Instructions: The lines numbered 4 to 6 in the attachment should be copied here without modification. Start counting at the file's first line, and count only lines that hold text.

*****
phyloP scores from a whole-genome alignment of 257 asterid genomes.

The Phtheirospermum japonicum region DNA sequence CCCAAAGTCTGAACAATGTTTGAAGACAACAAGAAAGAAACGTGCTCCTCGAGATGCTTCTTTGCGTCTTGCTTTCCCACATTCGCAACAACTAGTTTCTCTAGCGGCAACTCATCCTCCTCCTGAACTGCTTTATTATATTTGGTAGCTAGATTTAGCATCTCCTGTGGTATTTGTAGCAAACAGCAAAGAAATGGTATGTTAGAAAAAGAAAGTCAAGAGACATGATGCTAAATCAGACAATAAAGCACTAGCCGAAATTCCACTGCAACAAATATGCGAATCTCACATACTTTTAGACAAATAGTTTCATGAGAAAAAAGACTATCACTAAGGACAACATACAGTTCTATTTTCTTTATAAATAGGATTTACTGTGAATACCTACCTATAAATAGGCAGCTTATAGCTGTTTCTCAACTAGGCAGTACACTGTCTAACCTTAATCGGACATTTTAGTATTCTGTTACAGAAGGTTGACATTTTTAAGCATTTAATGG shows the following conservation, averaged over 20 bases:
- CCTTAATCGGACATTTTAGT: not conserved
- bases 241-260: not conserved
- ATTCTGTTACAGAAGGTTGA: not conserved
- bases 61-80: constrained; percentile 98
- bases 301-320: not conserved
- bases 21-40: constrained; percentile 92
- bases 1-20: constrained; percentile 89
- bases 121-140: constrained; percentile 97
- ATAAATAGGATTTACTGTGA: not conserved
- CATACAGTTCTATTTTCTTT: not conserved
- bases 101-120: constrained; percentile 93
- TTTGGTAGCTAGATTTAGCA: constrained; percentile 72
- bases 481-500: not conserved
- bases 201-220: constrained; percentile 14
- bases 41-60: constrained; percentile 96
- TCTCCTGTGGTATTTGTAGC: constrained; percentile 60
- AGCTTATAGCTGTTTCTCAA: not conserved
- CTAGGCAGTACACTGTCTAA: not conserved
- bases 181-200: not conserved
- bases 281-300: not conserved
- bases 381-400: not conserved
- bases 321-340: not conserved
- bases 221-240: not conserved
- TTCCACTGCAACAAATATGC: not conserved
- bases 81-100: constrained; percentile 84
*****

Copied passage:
- bases 241-260: not conserved
- ATTCTGTTACAGAAGGTTGA: not conserved
- bases 61-80: constrained; percentile 98